BBC Two drama series Parade’s End has won four prizes at the 39th annual Broadcasting Press Guild Awards, voted for by journalists who write about TV and radio.

BBC Two also won four of the other awards, which are being presented today (Thursday) at a lunch in the Gladstone Library at One Whitehall Place in central London.

Benedict Cumberbatch was named best actor, for his roles as Christopher Tietjens in Parade’s End and Sherlock Holmes in BBC One’s Sherlock. Rebecca Hall was voted best actress for her role as Tietjens’ wife Sylvia, in the First World War drama.

Parade’s End also won the award for best drama series and the BPG writer’s award, which went to Sir Tom Stoppard, who adapted the novels by Ford Madox Ford. Cumberbatch, Hall and Stoppard are all due to attend the awards lunch, with executives from the BBC and Mammoth Screen, which produced the series.

The ITV documentary which exposed Jimmy Savile and helped plunge the BBC into crisis, won the award for best single documentary. Exposure: the Other Side of Jimmy Savile led to a national inquiry into child abuse and a chain of events that resulted in the departure of the BBC director-general George Entwistle.

John Humphrys, whose interview with Mr Entwistle on Radio 4’s Today was instrumental in the director-general’s resignation that evening, won the Harvey Lee Award for an outstanding contribution to broadcasting. Humphrys has been a BBC reporter, presenter and interviewer for more than 40 years, and the citation says “his tenacious interviewing of politicians and others in the news has made his name a byword for fearless inquisition.”

Humphry’s colleague Charlotte Green, who has stepped down after 25 years as a Radio 4 newsreader and announcer, was named radio broadcaster of the year. The award for best radio programme also went to Radio 4, for the series Soul Music which explores music with a powerful emotional impact.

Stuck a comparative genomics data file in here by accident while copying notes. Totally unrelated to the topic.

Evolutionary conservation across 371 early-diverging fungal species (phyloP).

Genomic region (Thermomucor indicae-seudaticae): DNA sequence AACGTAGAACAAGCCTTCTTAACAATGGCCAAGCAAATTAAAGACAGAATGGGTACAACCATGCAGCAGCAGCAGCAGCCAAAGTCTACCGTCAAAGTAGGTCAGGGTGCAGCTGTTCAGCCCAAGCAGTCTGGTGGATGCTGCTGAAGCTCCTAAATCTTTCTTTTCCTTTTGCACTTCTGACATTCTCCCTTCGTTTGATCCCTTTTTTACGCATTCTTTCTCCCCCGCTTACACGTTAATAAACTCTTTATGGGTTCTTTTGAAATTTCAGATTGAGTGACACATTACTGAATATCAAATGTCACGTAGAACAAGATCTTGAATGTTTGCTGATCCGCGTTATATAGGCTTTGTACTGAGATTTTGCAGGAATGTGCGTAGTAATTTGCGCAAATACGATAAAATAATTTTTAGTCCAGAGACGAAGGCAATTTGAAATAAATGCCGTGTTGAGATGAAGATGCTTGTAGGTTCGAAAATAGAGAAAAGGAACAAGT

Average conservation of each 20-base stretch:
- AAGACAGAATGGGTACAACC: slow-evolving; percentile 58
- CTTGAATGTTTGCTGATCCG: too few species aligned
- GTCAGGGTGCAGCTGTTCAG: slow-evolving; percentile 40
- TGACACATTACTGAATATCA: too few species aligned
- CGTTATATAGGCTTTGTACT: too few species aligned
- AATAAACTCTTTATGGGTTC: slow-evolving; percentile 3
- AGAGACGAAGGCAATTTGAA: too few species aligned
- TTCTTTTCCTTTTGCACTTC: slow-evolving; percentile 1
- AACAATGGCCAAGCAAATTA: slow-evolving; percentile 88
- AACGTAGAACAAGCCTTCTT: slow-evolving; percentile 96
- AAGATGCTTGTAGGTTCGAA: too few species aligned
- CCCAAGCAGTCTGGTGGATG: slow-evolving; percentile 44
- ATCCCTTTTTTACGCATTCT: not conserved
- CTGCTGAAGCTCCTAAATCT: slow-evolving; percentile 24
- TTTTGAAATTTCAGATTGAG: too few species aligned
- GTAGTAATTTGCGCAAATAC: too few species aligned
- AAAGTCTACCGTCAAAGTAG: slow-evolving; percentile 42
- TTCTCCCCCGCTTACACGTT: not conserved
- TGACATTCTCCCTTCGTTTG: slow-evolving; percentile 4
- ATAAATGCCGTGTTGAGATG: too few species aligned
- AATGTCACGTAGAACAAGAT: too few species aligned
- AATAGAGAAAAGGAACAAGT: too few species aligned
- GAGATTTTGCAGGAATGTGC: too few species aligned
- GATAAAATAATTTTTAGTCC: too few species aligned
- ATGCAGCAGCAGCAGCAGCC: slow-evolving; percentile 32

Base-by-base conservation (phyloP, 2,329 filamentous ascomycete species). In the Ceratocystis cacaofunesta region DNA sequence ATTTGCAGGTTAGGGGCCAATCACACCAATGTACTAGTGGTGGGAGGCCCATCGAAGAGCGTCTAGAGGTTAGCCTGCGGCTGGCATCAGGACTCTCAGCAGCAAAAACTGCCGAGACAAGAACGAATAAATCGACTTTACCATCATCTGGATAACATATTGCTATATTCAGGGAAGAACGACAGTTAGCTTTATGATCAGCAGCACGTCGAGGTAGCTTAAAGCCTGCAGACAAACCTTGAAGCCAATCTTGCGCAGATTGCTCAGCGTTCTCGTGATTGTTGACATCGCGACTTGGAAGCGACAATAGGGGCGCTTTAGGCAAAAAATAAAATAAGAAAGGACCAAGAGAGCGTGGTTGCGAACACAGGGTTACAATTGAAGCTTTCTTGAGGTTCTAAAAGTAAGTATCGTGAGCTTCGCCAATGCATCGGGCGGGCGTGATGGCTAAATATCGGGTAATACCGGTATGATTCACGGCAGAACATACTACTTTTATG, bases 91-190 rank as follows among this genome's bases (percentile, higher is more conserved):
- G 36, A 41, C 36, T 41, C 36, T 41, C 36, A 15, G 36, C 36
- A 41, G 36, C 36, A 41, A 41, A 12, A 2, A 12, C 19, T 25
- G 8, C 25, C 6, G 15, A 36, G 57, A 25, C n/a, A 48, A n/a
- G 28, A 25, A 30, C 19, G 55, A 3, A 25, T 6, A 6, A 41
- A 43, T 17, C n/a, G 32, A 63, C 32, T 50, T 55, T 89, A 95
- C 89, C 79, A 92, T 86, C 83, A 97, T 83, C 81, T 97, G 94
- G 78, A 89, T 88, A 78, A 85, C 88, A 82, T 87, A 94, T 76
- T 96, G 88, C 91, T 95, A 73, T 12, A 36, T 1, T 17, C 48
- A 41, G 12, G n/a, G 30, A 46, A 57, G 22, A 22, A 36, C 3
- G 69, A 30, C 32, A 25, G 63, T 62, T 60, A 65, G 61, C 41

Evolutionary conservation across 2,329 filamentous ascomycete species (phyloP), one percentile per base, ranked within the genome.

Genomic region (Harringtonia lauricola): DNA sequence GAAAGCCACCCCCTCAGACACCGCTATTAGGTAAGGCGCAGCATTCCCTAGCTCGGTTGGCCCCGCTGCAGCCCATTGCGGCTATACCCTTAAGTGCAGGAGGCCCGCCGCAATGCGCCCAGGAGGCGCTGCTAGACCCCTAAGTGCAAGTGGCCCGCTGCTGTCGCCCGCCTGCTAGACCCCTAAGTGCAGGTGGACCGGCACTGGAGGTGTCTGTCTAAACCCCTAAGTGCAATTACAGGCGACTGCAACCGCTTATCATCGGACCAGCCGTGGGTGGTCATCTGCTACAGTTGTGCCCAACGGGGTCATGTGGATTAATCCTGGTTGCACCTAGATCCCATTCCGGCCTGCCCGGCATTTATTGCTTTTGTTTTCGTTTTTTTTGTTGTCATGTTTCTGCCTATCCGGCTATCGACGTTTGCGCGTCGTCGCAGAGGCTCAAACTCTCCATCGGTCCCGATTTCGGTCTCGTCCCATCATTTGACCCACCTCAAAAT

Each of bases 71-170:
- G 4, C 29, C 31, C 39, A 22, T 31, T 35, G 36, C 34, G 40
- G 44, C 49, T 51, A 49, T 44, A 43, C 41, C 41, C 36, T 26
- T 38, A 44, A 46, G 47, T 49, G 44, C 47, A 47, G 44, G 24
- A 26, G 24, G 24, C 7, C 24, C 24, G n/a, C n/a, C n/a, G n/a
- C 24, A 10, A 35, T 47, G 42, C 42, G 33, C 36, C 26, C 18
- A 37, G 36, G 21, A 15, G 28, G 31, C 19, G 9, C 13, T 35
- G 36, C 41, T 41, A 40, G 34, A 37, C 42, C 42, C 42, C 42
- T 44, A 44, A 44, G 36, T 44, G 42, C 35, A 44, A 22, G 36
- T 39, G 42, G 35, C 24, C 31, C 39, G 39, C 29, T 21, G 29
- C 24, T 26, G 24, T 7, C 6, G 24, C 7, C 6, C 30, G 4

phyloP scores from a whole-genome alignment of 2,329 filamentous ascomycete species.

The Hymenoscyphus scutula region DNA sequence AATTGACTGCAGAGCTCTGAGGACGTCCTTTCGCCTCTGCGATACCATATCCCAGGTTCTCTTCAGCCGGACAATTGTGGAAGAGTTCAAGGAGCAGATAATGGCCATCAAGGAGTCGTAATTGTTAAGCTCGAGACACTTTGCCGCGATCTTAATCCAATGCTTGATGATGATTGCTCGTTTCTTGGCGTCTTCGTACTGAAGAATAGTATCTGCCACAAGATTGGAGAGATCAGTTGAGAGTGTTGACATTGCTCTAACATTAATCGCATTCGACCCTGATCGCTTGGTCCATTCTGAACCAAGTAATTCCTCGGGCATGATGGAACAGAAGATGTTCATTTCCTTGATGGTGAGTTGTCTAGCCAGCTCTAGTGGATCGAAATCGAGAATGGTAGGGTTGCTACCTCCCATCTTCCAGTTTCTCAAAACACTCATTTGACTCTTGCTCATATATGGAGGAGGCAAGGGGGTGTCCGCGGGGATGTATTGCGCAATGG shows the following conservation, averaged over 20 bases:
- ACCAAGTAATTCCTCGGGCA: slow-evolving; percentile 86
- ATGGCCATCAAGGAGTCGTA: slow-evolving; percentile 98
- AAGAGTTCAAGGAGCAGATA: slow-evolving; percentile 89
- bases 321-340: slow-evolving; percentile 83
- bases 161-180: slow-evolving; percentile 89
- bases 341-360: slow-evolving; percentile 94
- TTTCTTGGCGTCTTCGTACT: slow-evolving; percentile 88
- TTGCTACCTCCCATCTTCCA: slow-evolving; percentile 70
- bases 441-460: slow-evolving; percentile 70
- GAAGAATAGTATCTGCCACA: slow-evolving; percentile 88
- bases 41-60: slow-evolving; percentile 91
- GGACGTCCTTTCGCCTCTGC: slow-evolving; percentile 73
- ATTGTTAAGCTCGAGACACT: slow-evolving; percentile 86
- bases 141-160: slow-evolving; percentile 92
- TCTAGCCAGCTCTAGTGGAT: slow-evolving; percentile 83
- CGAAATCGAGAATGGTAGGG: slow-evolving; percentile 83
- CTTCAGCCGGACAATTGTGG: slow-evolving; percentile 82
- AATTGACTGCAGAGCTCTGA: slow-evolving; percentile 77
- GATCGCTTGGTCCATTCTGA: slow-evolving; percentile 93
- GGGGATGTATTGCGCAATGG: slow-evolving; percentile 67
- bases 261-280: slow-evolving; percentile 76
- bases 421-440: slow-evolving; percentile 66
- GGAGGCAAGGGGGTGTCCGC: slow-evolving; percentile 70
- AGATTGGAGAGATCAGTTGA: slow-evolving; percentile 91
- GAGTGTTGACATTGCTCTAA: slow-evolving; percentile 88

Three awards marked the Olympics and Paralympics in 2012. The BBC won the innovation award for its live and catch-up coverage of all 304 events at the Olympics, across multiple platforms and devices. Presenters Huw Edwards and Gabby Logan are due to attend the lunch and receive the award with senior BBC executives responsible for the output.

The BBC Two comedy series Twenty Twelve – showing how preparations for the Olympics could go horribly wrong, with what the judges called “an uncanny ability to predict real-life events” – won the best comedy/entertainment award.          

And Channel 4’s Adam Hills won the breakthrough award for his nightly Paralympics show, The Last Leg, which gave an alternative view of the day’s events.

BBC Two also won the awards for best single drama (The Hollow Crown: Richard II), best documentary series (Inside Claridge’s) and best factual entertainment (Great British Bake Off).

The multichannel award went to Dynamo: Magician Impossible, featuring Steve Frayne, on UKTV’s Watch channel.

The awards are sponsored by Discovery Channel which is part of Discovery Networks.

The invitation-only ceremony at One Whitehall Place is attended by the winners, BPG members and leading broadcasting executives.

Tim Dams

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